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Comedy Stories

Like a Baseball Bat to the Face

“I need your car.”“Carrie, it’s the middle of the night—”

“Simms,” she says in a low voice, unnaturally calm. “Walk back to your bedroom, tell your wife to shut up, grab your keys, and bring them to me.”

“C’mon, Carrie,” he whines. Simms is as petulant as a boy whose mother dotes on him too much—one of the reasons Carrie dumped him in high school.

Thirty years later, he is just as weak.

“Now, Simms. Hurry.”

Simms turns, complying with her request, not because he loves her—but because he loves his wife far less.

“Goodness, Simmy! Who is at the door this late? They woke up the dogs…” Two furballs yip in terror, tucking themselves under her girth.

“It’s Grady from school,” he casually lies, rummaging on his dresser for car keys, grabbing his wallet as an afterthought.

“Well, I don’t see why whatever it is can’t wait until morning. I have to get up early, Simmy. You know how busy I am.”

“It can’t be helped. Something is wrong with the building’s electrical system. I’ll be back shortly.”

“I wouldn’t have married a high school principal if I knew how chaotic it’d be!”

She rolls over in a huff, sending the dogs scurrying.

He resists replying.

What good would it be to say things out loud that he’s not brave enough to admit to himself?

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“I need your car, Simms. I don’t need you.” She slams the passenger door shut. He hasn’t sat next to her in a car since prom, but that was a lifetime and a hundred pounds ago.

“Well, Carrie. Tonight you get both. Where are we heading?”

“East Lane in Oaklawn.” She stares straight ahead, ignoring his shocked expression.

“C’mon, Carrie.”

“Drive me there or get out.”

“Are you going to explain any of this?”

Carrie looks out into the night, her face reflected in the window, middle aged, sharp-eyed, full mouth, still beautiful. She wears slim black slacks and a jade green sweater. It brings out the auburn in her hair, faintly graying at the temples. She looks like a shopper at a home goods store, picking out throw pillows.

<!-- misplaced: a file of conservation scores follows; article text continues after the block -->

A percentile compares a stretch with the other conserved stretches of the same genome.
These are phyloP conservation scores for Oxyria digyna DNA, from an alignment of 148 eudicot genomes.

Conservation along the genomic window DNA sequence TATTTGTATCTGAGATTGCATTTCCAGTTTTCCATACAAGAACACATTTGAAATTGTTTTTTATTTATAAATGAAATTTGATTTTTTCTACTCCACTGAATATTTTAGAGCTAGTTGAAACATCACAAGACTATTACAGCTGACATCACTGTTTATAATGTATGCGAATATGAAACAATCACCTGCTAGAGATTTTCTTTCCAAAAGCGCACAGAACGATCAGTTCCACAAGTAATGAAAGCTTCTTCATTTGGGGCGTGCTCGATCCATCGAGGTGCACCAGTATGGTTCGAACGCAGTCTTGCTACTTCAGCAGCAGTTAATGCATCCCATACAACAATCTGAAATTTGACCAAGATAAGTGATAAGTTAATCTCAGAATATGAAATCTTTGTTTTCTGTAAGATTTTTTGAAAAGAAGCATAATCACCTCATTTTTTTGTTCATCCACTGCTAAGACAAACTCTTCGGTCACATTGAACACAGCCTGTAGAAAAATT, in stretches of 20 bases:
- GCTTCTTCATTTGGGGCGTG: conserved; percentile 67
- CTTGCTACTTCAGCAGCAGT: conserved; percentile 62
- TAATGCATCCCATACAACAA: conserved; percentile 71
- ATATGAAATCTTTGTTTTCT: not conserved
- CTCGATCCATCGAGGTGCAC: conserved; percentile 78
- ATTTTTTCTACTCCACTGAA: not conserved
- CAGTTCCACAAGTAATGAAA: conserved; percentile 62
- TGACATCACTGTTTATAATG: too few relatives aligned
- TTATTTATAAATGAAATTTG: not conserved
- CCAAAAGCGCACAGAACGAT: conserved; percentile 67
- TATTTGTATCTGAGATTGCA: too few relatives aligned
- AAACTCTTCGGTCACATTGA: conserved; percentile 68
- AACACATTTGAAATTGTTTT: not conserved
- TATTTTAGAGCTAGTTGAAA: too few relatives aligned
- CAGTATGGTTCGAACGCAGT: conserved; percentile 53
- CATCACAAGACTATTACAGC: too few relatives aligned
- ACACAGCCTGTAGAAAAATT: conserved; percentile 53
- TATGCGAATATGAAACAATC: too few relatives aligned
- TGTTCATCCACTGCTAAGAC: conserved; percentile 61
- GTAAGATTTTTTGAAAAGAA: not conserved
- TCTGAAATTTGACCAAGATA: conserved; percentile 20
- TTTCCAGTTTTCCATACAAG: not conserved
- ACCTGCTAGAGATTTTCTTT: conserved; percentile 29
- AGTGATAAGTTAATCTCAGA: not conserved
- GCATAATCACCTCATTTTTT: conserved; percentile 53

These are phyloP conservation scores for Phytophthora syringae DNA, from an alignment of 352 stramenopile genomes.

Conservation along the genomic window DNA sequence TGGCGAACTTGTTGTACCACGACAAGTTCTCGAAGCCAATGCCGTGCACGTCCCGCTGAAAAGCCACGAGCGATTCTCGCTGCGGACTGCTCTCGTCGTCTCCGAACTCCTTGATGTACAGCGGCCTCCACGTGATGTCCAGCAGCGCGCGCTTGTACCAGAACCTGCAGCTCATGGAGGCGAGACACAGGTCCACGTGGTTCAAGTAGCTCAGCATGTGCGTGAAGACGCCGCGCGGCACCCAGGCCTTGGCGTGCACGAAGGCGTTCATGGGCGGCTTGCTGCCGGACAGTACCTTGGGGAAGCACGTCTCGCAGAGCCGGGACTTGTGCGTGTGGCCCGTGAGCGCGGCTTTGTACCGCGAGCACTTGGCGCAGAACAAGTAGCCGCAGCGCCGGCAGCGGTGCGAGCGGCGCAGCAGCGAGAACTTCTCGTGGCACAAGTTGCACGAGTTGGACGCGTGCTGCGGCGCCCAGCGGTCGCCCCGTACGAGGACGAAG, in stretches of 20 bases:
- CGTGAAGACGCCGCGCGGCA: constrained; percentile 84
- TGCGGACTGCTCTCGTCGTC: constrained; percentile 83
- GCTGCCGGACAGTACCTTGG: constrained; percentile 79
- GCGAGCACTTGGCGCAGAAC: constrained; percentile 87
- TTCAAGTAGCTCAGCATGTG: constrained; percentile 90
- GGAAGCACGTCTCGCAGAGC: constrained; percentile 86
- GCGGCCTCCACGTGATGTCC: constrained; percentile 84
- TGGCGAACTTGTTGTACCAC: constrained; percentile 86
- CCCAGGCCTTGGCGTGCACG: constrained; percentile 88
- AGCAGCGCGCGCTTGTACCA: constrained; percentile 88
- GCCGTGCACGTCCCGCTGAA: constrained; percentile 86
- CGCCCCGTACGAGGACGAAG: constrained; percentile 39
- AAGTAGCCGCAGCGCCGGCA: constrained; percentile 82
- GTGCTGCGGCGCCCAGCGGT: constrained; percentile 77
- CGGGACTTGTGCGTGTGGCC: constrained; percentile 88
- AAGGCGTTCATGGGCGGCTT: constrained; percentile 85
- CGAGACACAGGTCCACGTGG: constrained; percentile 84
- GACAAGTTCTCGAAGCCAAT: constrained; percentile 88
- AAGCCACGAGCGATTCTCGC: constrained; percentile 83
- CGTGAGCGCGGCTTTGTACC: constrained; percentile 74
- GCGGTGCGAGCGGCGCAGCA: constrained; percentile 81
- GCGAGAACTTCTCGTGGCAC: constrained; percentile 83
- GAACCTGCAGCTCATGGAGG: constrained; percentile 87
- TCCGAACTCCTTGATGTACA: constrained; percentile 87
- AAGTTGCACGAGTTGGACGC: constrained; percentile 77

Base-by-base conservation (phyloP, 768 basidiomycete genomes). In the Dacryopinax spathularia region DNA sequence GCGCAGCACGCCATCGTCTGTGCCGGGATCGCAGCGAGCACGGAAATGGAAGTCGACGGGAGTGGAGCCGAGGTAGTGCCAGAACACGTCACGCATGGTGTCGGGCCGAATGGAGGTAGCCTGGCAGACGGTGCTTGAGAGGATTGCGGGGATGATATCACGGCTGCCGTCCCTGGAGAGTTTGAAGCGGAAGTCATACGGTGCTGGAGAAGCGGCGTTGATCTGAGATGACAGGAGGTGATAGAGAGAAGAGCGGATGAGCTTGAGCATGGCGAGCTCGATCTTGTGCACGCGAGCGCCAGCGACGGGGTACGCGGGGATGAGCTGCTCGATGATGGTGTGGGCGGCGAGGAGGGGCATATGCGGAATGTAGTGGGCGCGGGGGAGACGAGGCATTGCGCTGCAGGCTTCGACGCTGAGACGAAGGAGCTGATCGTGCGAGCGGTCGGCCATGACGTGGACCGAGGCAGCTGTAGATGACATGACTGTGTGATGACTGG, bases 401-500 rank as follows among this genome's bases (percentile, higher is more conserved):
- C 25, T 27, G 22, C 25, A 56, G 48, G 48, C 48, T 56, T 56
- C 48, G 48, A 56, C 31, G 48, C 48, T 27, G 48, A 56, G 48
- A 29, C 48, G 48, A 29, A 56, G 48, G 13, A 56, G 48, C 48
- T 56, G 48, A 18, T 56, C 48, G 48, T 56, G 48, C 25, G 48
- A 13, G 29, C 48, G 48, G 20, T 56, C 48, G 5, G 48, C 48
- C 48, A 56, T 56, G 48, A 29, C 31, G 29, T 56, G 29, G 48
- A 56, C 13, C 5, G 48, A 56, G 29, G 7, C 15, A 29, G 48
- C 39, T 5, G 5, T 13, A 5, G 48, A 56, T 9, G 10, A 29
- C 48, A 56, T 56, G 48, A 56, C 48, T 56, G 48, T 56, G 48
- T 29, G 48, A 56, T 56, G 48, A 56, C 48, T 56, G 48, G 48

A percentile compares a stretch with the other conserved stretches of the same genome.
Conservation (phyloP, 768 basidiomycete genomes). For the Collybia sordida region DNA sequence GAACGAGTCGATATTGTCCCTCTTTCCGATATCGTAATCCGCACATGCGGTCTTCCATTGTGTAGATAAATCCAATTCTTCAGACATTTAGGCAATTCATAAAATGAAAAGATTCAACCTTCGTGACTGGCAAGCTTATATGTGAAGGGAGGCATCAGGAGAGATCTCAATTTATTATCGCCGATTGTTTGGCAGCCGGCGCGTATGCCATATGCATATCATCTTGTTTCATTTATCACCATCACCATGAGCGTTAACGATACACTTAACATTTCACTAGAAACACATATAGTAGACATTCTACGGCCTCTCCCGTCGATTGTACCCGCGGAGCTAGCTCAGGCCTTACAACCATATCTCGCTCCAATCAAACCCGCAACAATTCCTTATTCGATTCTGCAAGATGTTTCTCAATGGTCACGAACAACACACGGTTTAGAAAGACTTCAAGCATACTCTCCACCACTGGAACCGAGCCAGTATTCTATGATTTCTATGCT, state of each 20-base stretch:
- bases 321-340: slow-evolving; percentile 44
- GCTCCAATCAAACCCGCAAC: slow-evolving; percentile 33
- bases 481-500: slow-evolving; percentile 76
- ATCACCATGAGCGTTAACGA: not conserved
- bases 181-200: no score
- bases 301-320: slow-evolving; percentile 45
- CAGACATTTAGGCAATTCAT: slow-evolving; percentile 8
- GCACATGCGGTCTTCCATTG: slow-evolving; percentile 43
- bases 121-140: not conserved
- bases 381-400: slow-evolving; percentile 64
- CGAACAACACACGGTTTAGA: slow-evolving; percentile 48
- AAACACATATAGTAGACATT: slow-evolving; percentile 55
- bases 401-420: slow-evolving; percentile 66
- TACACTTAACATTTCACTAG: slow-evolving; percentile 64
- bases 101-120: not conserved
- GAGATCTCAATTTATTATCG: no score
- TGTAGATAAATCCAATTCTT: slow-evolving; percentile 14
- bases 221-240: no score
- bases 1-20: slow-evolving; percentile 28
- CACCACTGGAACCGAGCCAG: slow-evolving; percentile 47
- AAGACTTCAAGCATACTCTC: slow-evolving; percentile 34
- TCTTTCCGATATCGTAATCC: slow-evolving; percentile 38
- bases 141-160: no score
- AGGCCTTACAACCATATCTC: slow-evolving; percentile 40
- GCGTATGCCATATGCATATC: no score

“What’s wrong with your car?” he asks.

“Repossessed,” she states in her matter-of-fact way. She’d always been a truth teller, her realistic worldview tempering his idealistic one. “I figured if you couldn’t negotiate a cost-of-living adjustment for your faculty, then you could give me a ride.”

There are shadows under her eyes. She looks exhausted, he thinks. Not like her. Carrie could always fall asleep when they were kids. The library. Mr. Phelps’ Earth Science class. The school bus. Under the bleachers.

“Why are we going to the worst neighborhood in town?” he tries again. “You know what happens over there.”

“I’ve taught at the high school longer than you’ve been in administration, Simms. Of course I know the neighborhoods.”

The silence is heavy between them—like the time she told him she was pregnant. He rubs his bald head, a migraine threatening.

“C’mon, Carrie,” he says, just above a whisper. “What’s going on?”

She stoically crosses her arms, her gaze straight ahead. Her face is occasionally illuminated by the odd streetlight.

He leans forward to turn on the radio. She snaps it off.

Stubborn. God, this woman is stubborn. He shakes his head imperceptibly. She’d shut down like this in meetings whenever he discussed new curriculum or district mandates. She’d met him with a stony face when he told her he was getting married. She’d withdrawn completely when he admitted to cheating on her during his sophomore year of high school.

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They drive across town in the dark.